2020 was our first year without a Cape Cod vacation, which was partly due to no longer having a Cape Cod house and partly due to pandemics and pregnancy, but mostly pandemics, and for trying to save money for a project I haven’t talked about nearly enough yet. It’s sort of too big. All I can tell you is that when I walk out of my front door and turn right, even only hours after having done it previously, I don’t even know where I am anymore. The landscape is changing.
That annual Cape Cod vacation for ten years, though. It wasn’t 12 hours, ever, but we would leave in the middle of the night to avoid Cape traffic. Cape Cod traffic is a bear, probably not unlike the Baltimore or DC traffic my dad was trying to avoid. You get the same rewards on the journey. Are we there yet? Of course not. Have you seen the giant windmill that looks like it’s slicing cars in the middle of the road? Have we crossed the bridge at sunset yet? Have we seen the shacks and shops with floats and swans strapped to their roofs? Then there’s the first glimpse of the ocean, although we had to get all the way to the end to get to that reward. There’s the restaurant, Moby Dick’s, where we’d all shout with an emphasis on the second word, because we’re all 12-years-old at heart. We get squirrelly through the last hour on the road.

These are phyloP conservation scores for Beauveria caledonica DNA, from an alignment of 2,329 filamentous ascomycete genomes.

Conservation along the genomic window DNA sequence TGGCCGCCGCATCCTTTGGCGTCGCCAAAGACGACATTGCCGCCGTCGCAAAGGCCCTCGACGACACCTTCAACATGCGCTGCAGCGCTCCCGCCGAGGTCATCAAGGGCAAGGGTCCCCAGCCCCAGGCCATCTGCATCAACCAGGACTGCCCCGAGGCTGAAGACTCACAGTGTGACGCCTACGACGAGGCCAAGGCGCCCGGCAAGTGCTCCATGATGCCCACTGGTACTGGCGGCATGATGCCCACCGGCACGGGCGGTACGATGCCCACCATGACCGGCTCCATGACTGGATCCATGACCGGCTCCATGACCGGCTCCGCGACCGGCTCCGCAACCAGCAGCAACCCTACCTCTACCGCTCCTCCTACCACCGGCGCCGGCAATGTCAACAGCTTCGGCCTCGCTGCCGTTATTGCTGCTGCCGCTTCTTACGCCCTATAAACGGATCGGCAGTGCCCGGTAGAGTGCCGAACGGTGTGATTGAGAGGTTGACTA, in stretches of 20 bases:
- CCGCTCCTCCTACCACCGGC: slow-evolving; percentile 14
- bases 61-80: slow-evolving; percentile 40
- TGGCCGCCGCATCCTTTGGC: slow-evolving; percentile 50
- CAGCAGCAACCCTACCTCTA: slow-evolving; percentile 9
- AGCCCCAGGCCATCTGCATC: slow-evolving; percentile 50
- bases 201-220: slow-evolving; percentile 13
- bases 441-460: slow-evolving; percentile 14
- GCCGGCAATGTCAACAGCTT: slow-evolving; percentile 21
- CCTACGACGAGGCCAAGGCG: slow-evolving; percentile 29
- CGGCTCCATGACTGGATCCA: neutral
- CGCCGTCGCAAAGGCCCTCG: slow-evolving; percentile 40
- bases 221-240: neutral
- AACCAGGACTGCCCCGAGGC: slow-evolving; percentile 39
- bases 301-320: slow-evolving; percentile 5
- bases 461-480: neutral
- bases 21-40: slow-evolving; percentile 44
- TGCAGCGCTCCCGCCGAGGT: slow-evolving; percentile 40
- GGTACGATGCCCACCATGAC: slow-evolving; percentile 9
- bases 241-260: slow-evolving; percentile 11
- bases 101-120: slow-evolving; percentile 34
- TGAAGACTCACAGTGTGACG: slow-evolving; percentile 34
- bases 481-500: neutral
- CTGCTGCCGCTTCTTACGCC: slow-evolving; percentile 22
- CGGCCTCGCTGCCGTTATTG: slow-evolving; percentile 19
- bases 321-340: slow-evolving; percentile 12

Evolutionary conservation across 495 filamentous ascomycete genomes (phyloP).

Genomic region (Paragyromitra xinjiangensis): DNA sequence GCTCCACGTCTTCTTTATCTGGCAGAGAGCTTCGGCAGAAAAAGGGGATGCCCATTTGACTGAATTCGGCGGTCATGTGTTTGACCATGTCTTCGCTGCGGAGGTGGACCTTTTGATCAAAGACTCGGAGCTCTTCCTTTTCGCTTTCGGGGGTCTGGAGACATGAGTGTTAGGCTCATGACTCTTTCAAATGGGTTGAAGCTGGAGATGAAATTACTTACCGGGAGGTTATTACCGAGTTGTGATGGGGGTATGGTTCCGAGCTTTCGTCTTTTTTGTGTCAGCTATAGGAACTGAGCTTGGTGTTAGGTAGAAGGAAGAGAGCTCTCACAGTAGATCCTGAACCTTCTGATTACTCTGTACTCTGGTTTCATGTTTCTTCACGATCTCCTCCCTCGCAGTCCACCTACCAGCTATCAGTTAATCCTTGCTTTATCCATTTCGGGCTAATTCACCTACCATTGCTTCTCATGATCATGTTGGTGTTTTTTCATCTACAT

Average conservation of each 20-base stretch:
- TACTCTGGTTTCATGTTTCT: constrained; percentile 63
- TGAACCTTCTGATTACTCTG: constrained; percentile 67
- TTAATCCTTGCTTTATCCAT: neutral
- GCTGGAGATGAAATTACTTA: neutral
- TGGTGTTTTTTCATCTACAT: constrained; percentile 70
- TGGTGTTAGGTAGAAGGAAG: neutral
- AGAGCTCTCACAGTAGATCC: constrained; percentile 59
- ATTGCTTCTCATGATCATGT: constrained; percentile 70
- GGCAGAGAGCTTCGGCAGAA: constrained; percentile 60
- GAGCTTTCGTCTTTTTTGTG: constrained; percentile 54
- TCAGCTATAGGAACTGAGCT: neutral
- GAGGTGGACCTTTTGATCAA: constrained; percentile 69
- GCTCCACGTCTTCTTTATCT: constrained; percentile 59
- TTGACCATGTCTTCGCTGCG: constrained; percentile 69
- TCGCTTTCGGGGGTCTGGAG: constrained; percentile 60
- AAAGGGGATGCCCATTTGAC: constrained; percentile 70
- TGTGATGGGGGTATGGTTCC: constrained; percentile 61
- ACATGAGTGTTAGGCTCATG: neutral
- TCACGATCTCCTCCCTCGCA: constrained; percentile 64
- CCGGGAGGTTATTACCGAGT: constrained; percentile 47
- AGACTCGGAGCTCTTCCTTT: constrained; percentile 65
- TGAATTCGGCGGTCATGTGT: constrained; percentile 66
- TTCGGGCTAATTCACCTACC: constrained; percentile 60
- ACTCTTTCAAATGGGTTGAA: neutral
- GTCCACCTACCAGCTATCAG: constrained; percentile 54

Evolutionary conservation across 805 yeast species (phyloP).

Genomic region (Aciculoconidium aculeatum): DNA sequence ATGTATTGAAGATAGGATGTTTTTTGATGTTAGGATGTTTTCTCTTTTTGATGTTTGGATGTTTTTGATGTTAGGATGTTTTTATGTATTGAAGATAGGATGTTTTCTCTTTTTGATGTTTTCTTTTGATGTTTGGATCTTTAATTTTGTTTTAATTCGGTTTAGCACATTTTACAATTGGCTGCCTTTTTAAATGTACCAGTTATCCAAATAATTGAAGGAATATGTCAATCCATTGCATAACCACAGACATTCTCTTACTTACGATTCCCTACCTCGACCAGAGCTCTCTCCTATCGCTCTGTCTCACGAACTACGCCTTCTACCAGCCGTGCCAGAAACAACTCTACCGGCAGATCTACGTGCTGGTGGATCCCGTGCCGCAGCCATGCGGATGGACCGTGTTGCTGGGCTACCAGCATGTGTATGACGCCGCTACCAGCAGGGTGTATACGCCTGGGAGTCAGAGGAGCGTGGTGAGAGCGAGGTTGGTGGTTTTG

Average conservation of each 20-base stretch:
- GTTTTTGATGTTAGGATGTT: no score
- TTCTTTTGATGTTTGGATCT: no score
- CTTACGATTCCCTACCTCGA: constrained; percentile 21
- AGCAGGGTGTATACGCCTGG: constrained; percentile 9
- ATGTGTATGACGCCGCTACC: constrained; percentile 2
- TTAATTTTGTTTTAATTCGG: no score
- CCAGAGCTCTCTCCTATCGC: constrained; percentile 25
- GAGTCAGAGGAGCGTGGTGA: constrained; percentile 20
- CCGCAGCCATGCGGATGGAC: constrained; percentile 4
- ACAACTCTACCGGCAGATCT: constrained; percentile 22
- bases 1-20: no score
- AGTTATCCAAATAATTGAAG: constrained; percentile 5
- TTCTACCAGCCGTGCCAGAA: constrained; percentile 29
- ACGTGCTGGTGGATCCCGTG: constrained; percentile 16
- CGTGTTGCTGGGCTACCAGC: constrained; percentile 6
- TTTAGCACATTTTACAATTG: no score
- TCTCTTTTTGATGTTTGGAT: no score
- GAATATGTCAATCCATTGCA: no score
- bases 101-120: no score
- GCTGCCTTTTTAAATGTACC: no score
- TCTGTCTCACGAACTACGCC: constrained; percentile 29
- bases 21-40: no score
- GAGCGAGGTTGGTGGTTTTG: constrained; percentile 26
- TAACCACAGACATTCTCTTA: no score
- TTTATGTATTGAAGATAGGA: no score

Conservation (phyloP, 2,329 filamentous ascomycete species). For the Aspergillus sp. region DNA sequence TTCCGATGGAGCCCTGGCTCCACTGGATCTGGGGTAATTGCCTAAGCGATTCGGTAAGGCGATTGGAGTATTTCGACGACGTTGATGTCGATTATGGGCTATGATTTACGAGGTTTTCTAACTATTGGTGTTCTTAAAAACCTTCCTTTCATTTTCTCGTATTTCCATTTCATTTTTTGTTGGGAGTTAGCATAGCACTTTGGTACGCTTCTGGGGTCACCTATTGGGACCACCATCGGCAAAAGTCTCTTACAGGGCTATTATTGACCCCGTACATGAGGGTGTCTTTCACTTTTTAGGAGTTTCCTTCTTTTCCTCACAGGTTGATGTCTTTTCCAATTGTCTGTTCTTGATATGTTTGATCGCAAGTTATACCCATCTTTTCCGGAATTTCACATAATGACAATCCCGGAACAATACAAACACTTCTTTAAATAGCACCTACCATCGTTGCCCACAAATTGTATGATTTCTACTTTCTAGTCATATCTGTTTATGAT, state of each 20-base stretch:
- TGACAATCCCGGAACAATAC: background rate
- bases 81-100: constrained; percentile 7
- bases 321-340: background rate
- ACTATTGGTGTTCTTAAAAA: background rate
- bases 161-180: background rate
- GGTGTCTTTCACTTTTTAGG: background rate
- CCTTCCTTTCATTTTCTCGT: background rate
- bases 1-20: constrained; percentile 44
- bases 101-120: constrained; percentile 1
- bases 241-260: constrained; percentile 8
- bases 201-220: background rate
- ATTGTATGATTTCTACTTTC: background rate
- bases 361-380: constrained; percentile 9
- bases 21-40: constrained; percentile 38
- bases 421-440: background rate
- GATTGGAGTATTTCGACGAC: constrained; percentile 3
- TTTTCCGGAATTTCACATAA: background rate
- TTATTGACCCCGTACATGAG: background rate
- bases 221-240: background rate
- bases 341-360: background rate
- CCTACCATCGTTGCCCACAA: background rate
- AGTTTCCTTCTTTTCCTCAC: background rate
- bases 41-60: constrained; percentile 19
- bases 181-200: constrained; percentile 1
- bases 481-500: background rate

I’ve been waiting five+ months, to be there yet. I no longer know what “there” is. I think that’s the problem. It’s not just that the novelty of the novelty of the hunkering down in the pandemic has worn off. It’s that morale is low when you can no longer pretend to assign deadlines and dates to it. Two weeks off of school? Well, that’s annoying, but sure. Let’s do it for safety. Until two weeks grew and overstretched and got bloated into a murky amount of time. And now who knows what it will take? A new President? Well, no. One person/administration can’t change this. A vaccine? Well, no. People are fighting against one, even though there’s nothing to fight against or for. Yet. And will it be 73% effective? 100%? Will it be mandatory? I don’t think so but to even be widespread would take months and months. Two weeks used to sound like a lot. Now it’s widespread and stormy, and nothing like a calm blue sea reward. Are we there yet? Well, no.